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11 New Economic Thinking, Teaching and Policy Perspectives: A Brazilian Perspective within a Global Dialogue Session 10: From Weathering the Crisis to.

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Presentation on theme: "11 New Economic Thinking, Teaching and Policy Perspectives: A Brazilian Perspective within a Global Dialogue Session 10: From Weathering the Crisis to."— Presentation transcript:

1 11 New Economic Thinking, Teaching and Policy Perspectives: A Brazilian Perspective within a Global Dialogue Session 10: From Weathering the Crisis to Re-Building Prosperity: New Policy Perspectives The Role of Financial Regulation Luiz Awazu Pereira da Silva November 2011

2 22 1.Rebuilding Prosperity & Lessons from the Crisis: Need for Financial Stability (FS) 2.Regulation is key for Financial Stability 3.FS, SIFIs and moral hazard? 4.FS, Global inter-connectedness with high liquidity? 5.Challenges ahead for FS 6.Conclusions Outline

3 33 1. Global Real Integration (stylized) Source: J. Y. Lin, [2009] from Akamatsu [1960]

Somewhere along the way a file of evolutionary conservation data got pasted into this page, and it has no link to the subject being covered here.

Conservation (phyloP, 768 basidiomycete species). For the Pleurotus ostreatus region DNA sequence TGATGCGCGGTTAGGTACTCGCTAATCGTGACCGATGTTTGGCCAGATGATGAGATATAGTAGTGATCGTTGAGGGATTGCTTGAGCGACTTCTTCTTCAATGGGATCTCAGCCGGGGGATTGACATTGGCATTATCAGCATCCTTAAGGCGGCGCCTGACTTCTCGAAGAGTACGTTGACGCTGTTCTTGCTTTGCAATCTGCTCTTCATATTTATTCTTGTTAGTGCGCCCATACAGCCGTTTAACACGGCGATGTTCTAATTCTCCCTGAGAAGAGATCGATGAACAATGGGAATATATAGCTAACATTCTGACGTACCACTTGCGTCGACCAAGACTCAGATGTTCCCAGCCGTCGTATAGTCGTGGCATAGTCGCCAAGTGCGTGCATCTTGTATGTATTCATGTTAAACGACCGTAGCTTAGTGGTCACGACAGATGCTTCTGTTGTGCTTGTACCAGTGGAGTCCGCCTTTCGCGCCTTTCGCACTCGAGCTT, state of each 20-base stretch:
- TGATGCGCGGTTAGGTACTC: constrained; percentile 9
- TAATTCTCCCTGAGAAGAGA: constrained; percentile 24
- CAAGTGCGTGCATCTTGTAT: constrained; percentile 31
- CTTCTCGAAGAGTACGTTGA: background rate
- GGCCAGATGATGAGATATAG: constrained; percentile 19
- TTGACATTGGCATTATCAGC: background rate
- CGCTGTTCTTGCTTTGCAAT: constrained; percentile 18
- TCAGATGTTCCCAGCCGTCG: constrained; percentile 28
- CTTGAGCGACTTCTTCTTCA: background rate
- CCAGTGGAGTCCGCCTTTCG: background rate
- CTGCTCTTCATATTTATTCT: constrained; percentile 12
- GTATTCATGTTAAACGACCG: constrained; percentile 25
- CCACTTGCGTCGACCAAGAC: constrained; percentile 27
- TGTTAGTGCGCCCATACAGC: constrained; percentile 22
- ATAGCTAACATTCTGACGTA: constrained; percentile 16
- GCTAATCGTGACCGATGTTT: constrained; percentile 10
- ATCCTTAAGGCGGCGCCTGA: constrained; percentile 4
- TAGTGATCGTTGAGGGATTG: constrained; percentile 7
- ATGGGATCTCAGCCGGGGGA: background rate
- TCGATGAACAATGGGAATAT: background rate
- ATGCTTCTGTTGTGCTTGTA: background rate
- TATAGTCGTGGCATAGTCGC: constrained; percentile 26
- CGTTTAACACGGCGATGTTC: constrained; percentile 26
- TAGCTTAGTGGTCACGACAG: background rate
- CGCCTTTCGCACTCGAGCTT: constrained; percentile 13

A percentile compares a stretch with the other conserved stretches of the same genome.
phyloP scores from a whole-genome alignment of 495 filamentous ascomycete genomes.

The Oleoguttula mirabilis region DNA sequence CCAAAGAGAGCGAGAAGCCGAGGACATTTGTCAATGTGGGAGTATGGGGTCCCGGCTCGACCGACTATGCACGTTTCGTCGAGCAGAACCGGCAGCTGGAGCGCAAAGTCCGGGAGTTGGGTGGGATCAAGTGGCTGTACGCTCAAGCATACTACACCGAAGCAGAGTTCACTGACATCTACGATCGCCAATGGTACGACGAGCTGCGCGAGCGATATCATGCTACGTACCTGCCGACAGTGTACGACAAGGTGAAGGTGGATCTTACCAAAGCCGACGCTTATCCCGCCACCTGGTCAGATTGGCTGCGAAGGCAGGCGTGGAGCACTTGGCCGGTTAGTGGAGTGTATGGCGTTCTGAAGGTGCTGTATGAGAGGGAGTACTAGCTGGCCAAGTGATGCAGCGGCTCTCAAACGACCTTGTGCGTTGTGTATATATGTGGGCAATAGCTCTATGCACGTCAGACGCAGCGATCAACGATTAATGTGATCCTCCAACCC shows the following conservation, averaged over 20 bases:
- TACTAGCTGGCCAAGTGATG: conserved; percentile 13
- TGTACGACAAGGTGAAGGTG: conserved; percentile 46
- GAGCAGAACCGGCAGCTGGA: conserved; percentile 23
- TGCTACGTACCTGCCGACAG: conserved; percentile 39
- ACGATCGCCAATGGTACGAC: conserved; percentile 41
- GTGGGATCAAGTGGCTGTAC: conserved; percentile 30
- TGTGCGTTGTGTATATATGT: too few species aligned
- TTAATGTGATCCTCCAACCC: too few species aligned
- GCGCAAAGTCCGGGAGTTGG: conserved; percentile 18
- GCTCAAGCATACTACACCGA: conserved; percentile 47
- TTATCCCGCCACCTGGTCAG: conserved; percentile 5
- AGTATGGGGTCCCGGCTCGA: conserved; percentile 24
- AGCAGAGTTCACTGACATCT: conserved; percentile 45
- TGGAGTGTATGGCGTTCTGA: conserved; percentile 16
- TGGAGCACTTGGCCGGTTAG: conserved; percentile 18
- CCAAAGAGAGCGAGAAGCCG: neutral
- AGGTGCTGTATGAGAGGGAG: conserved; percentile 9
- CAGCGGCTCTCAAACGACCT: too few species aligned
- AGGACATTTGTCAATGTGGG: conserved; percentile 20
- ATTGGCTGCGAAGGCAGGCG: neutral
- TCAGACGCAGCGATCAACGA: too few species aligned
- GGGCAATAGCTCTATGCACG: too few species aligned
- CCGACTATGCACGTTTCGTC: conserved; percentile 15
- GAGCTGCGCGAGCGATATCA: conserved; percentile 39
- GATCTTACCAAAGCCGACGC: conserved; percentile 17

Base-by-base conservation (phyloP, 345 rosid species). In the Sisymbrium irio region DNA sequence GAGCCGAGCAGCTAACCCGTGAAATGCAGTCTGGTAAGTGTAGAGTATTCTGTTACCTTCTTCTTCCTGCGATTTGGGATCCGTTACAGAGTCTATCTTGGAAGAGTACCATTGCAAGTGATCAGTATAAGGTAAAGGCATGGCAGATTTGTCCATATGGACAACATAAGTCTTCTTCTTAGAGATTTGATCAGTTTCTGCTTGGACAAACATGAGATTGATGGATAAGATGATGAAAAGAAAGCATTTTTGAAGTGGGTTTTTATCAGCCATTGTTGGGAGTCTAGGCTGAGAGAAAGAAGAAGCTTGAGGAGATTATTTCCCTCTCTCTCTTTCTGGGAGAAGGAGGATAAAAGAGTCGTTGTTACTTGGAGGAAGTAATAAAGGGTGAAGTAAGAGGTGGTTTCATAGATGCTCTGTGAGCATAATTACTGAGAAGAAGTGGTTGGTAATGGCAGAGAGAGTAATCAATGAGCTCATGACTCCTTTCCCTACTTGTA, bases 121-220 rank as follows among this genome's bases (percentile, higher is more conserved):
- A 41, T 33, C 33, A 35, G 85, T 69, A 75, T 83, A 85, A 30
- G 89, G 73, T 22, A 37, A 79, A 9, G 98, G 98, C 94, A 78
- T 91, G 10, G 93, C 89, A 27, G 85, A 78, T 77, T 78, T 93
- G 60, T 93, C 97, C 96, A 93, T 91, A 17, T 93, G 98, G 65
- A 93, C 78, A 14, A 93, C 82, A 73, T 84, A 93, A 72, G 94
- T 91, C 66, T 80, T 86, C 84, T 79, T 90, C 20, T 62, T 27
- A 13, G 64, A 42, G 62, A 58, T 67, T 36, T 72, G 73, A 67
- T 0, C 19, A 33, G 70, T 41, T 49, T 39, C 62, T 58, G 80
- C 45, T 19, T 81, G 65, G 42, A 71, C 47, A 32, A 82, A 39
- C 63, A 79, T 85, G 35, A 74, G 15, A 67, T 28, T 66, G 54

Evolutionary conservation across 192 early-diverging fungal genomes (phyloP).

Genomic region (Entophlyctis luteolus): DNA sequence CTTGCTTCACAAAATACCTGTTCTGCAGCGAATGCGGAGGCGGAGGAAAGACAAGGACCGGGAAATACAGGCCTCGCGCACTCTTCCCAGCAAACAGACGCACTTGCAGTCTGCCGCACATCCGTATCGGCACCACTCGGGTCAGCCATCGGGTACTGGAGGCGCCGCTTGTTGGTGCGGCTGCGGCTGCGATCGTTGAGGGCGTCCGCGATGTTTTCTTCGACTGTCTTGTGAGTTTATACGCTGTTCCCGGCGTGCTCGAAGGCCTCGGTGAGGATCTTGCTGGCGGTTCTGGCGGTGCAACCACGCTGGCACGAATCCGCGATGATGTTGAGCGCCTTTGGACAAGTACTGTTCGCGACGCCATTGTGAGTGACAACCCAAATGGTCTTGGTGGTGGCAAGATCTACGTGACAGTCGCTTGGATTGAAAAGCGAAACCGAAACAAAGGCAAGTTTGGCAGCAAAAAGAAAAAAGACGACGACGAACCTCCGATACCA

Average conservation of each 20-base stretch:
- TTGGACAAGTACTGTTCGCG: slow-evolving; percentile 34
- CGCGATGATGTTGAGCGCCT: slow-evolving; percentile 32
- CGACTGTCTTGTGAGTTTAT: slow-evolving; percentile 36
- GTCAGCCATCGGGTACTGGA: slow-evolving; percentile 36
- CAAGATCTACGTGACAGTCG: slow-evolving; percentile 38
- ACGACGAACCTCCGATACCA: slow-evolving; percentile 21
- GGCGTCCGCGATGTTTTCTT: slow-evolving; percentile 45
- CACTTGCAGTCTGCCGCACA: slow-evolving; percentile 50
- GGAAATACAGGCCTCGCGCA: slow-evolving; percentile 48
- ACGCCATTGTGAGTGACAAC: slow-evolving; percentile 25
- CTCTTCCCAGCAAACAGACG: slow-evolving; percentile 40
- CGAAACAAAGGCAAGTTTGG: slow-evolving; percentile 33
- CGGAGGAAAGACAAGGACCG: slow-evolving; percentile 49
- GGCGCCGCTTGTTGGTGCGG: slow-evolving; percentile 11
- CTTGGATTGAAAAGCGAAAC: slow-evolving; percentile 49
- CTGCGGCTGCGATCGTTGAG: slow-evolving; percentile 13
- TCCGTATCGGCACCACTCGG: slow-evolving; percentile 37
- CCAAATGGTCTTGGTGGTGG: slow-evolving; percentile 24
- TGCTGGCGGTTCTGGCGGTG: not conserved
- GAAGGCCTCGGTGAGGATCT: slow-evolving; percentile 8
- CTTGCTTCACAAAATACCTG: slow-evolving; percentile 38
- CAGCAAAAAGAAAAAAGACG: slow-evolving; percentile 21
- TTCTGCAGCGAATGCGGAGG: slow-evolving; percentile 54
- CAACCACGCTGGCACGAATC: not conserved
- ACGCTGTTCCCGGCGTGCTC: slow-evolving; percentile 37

4 44 1. Global Financial Integration (stylized) Source: J. Y. Lin, [2009] from Akamatsu [1960] Banks

5 55 1. Global Financial Crisis, Lessons (1) Numerous crises episodes last two decades with global disruptions involving financial sectors Economic prosperity cannot occur without Financial Stability Individually sound and stable financial institutions do not necessarily make a stable financial system  Microprudential (MiP) and Macroprudential (MaP) frameworks must be combined MaP goals: Limit the risk of system wide financial distress; Maintain the provision of financial services; Reduce costs for the real economy (output loss) Instruments (BIS-CGFS [2010]): RR, K req, LTV-DTI, provisions, etc